A decent home computer in 1990 would have been, for example, an Amiga 500, an Atari STe, maybe a 286 PC, or any other of the options available. To most people though, a much simpler model was more than enough. A second hand C64, for example, would still be an excellent choice for any high school gamer. For mere word processing, an even simpler machine sufficed - such as Amstrad's PCW, a monochrome green screen oddity bundled with LocoScript and a dot matrix printer.
The PCW is a perfect example of personal investment. Although it was relatively cheap compared to other computers, it was still costly: £399 was a lot more in 1985 than it is now. If you were a writer of any kind; a journalist, a novelist or just someone managing a small business, there really was no reason to update for many years to come unless the machine irreparably broke. Compatibility issues were pretty much nonexistent, because it was perfectly fine to hand in copy on paper and no upgrades were needed to cope with networking, because there weren't any essential networks to connect to. Banking was still done at the bank, shopping at the shop and television was watched on the TV.
After a couple of years with their machine, a PCW user was very familiar with it and LocoScript. Switching to another platform just for some vague performance improvement wasn't a selling argument, because it meant they'd have to learn to operate a new machine, a new OS and new word processing software. To anyone but enthusiasts, a computer was mainly a single use tool.
The principle of personal investment still holds true: Putting a sufficient amount of time, money and cognitive effort into something is what leads to seemingly unreasonable behaviors like holding on to Windows 7 even after it's reached end of life.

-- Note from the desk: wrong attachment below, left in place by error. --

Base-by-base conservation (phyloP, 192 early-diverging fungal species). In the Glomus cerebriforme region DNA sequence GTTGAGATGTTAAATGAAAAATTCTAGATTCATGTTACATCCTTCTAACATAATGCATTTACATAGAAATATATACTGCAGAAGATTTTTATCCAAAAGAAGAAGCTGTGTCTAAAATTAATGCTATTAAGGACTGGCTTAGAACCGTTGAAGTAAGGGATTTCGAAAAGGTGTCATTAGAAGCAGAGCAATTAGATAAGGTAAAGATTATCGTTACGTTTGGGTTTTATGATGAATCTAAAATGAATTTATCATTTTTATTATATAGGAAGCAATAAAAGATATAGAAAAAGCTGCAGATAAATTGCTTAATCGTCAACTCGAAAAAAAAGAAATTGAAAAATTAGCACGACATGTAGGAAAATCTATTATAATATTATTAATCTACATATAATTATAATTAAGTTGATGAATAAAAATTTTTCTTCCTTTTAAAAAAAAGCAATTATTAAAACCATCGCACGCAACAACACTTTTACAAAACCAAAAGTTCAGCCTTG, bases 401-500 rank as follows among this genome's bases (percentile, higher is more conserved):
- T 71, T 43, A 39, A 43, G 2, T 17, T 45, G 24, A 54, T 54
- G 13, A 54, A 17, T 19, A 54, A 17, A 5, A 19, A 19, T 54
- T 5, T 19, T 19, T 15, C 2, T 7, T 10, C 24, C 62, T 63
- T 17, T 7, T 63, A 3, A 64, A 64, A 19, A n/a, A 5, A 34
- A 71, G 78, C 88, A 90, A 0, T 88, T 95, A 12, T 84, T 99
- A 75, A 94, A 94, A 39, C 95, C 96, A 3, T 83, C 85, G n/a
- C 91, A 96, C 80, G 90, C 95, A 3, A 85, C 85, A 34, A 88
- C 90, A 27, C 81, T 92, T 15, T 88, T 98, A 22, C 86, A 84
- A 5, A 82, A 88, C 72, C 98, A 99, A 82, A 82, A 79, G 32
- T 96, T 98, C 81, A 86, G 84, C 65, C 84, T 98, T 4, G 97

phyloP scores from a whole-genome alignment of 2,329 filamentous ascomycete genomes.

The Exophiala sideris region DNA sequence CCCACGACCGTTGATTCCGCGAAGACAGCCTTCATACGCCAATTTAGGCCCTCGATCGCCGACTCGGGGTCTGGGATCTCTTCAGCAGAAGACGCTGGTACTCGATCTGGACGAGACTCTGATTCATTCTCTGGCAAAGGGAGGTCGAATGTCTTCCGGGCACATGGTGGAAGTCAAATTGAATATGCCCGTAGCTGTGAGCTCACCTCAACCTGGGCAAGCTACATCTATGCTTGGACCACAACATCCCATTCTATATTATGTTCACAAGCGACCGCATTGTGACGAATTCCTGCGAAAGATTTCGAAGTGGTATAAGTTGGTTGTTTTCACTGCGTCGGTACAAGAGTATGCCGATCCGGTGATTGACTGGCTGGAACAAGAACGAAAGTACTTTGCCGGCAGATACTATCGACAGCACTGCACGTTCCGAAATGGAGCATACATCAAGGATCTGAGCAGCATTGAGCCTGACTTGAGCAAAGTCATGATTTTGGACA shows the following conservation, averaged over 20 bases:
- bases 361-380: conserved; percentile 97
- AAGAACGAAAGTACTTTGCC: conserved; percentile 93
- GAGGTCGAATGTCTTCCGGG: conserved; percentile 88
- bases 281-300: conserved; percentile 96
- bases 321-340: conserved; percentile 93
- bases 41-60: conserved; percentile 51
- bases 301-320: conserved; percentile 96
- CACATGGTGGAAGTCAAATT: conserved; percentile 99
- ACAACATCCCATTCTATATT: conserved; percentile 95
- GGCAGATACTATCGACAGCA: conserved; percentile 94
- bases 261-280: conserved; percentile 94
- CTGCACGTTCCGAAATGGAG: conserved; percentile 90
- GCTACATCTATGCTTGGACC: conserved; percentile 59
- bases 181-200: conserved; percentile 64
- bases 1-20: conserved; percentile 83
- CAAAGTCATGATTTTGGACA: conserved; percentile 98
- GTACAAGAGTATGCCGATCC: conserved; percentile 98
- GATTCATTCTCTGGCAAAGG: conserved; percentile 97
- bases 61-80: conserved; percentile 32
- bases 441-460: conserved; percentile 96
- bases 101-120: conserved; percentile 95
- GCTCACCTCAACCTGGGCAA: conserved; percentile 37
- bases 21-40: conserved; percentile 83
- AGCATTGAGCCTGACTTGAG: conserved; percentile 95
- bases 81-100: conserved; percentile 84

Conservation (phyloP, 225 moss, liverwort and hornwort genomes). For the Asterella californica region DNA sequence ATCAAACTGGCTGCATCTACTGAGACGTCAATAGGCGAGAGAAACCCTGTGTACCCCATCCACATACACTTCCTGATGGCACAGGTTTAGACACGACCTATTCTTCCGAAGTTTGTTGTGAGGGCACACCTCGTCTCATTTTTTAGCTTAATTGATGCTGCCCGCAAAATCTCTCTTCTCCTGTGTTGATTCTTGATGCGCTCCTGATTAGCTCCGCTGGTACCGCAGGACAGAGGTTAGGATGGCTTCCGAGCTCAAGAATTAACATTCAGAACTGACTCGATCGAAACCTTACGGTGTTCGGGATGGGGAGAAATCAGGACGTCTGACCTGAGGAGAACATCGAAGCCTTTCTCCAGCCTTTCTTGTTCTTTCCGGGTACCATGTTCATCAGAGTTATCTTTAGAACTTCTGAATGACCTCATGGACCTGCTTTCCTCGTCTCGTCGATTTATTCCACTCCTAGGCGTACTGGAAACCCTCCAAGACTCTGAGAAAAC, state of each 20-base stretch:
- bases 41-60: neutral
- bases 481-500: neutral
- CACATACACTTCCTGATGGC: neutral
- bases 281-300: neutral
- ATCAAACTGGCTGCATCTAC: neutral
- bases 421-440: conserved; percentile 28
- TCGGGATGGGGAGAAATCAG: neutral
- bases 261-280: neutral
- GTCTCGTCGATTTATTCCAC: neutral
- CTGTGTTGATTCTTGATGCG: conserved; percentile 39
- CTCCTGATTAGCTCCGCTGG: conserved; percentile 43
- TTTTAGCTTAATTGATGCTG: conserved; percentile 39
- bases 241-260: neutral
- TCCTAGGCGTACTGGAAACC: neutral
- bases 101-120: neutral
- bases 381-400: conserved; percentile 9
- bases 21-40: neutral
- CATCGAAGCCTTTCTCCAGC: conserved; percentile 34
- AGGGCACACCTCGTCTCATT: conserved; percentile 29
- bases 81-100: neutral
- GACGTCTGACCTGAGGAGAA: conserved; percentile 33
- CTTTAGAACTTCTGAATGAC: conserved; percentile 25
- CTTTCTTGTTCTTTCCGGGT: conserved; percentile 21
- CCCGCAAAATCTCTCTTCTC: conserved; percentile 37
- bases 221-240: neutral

In early 2012, I bought a mid-range Lenovo IdeaPad for home use. Featuring a dual core Intel i5 CPU, 4 gigs of RAM and a mechanical hard drive, this machine is still perfectly usable today, more than eight years later. It's certainly slower than a corresponding laptop model today and I've upgraded it with an SSD disk and more RAM, but for most of the things I or any average home user do with it, the original configuration would still be completely fine: watching Netflix, doing some casual surfing, a bit of home office stuff - you get the point.
This hardware longevity is common knowledge to any non-gamer who bought a home computer during the last ten years, because speed improvements nowadays aren't as noticeable. We've grown accustomed to certain things happening instantly, such as displaying a full screen (1080p) JPEG and things can't go much faster from there. In 1994, most home users would have to wait at the very least a couple of seconds for that to happen - and back then a "full screen" was much smaller.
Apply the same eight year span two decades ago and you'd be trying to play MP3s and shop on Amazon with a 7 MHz, 1 meg Amiga 600, or comparing a 4 meg, 33 MHz 486 (an expensive and luxurious consumer machine in 1992) to something like a 256 meg, 1 GHz Pentium III - a machine perfectly capable of decoding and displaying a DivX movie, with CPU cycles left to spare for web surfing while doing so.
A plethora of platforms
There were certainly people who bought a C64 in 1982 or an Amiga in 1985 and, like the aforementioned Amstrad PCW users, stuck with it for a decade or more before upgrading, much like there are people today who still swear by their Thinkpads from 2010. Others were on a regular upgrade schedule, perhaps roughly a four to five year cycle, which is roughly about the same as today.